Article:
by John Holmes
Long ago, a shocked father confronts his daughter about her affections
|A dark corridor. The sun had set only an hour ago but one could already hear the sounds of the night through the dirty, old windows. Until now the house had been silent, it had been a quiet day so far but as it happens so often it should not end this way. Oh no.
The head of the house now walked down the black corridor. The wooden ground cricked under his silent but harsh steps. The middle-aged man, but not yet fifty years behind him, held a candle in his right hand. Its flame moved gently and filled the darkened hallway with colour and warmth. Different than the man it was of quiet nature, made no sound, had not one evil thing on its mind. In the left hand the man held something else. The paper seemed stiff and unnatural compared with the orange little light which did not keep anything of sinful course. The eyes of the man were not moving, not even the warm colour of the candle was reflected in this dark green that was framed by an empty white. It was almost like the man was blind and was used to not having to look around. Blind... Yes, maybe he was sightless in this very moment but not for the scene which surrounded him. And still one could call him blind.
The long and strong legs had found their way through the nighted house to the door that pointed east. His hand rose quickly and touched the door handle that had been golden many decades ago. But for the fraction of a second the man did wait, for the fraction of a second he questioned what was just happening. For this short moment the whole night could have ended another way. But only the fraction of a second it was. He had decided and knew that he had to do what had to be done.
Perhaps a bit harder than he had intended to he pushed the door open. His look immediately fell on the table that stood opposite the door between two large windows. The light of the moon flew through them, framed the figure of a young woman who sat in front of the table facing the wall, not noticing that he had entered the room. For a few moments he stared at the silhouette, maybe expecting that she would say something first. But she did not speak and would not until she knew what his intentions were. The man moved now slowly forward but stopped after a few steps, then eventually he held up the paper in his left hand.
"I have found this in a kitchen drawer."
His voice was quiet and had not yet decided whether to speak with anger or depression. The girl was silent.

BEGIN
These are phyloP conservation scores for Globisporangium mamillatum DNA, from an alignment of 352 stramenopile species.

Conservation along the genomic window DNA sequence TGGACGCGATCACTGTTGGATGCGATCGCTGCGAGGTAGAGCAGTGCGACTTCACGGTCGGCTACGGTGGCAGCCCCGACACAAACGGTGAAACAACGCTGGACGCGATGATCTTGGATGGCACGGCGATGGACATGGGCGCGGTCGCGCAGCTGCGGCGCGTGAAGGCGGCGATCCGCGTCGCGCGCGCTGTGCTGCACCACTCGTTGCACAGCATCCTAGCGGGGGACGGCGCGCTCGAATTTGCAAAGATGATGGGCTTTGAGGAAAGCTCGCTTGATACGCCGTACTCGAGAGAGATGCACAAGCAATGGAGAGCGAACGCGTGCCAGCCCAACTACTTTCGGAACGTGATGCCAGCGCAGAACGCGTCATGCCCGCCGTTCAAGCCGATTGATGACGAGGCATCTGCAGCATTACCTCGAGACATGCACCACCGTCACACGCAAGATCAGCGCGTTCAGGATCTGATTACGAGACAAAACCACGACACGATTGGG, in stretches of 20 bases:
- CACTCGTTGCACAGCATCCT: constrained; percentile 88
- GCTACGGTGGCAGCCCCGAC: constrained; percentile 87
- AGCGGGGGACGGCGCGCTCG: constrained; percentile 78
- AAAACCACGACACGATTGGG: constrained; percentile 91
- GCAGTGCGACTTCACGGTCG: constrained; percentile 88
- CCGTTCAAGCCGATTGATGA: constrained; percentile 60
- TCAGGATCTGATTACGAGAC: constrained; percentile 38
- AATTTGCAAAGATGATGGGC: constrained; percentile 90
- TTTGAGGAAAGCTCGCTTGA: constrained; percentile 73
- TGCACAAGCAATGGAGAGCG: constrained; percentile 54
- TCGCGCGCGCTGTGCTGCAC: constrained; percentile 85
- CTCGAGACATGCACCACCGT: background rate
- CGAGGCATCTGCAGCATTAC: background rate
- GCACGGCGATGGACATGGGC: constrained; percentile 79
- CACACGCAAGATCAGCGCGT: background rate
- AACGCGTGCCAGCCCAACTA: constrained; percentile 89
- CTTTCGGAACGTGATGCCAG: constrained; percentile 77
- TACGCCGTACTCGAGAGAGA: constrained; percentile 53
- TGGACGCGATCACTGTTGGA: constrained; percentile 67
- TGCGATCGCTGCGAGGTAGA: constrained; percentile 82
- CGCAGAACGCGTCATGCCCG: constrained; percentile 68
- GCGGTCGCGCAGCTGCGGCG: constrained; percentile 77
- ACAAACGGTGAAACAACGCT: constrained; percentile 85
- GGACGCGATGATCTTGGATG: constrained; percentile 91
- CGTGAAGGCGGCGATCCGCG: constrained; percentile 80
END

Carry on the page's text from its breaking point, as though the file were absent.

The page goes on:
"Did you really believe you could so easily hide something like this?" Now the anger spoke. "Have you any idea what this says about you?"
"Yes." The female voice sounded neither offended nor guilty.
"Why did you not talk to me?" Now he sounded depressed, tried to keep his anger and affects down. She chose not to answer.
"Why did- I cannot- What-"
He stopped, took a deep breath. This was not easily done.
"Eighteen months." The young woman's voice now spoke again.
"Why not?" She asked naturally, chose the words which were grounded in her heart.
"Why not?!" he said, the anger rising again. "You cannot truly believe that this is a work of the Lord and his wonderful world we live in!"
"What makes you believe that you know what the Lord plans for his earth and its souls?" the girl responded coldly.
He wanted to answer but knew that he would not find a suitable answer. Outside the shriek of an owl echoed through the night and filled the moment of silence.
"You deny the laws of nature, how can-"
"Nature does not follow laws." she interrupted.
He chose to continue: "How can you call this honesty?"
"How can you not?" Her voice slowly grew louder with every answer she gave.
With a sound of disbelief he held the paper up into the flickering light of the candle which did not follow with its dance the words the two humans spoke to each other.
"I wish I could see your beautiful face every night before I fall asleep so that our love will lead my dreams. Be not afraid my dearest Jane, we will be together. Yours sincerely, the watcher of your dreams, Annabelle."
He swore quietly as he threw the letter to the ground. She had not moved a muscle while he had read and now waited again.
"My own daughter- Why did you not-!?"
He did not know what to say but she did:
"I wanted to. But I thought it was the best that you find it out for yourself."
Almost no emotion sounded in her voice.
"You should never have started something I could find out one day!" he responded loudly. "You will be cursed your whole life wherever you go! You act against the love the Lord has given us!"
"The love of the Lord does not know walls so why should ours?" his daughter answered naturally.
He watched her with an opened mouth.
"You, my own daughter, a sinner, a plague for human nature-!" he said quietly, then his voice broke through the night: "Why are you doing this to me?! How can you dare to spill filth over our family?! You are not a true human being anymore!"
"I thought you would maybe understand..." she said with a low voice.
Outside the owl shrieked again.
The moonlight framed figure fell not instantly to the ground. Only after the sound of the shot had faded away she slipped of the chair, left the picture of the moonshine and fell into the darkness.
He breathed heavily, how long he did not move he did not notice. Shattering the gun fell to the ground. Slowly he began walking, passed the mirror on the left side of the room and the bed on the right side. With a shaking hand he reached out towards the dark figure on the ground. It felt hard and strangely rough so very much unlike human skin. Where he had shot through the linen something thin and light-coloured had fallen out.
"Straw...?!" he said with a flat voice while he sank to the ground as he realised that this was not his daughter but a dummy. He was no longer able to move.
The cold end of a gun and her soft voice were the last things he felt: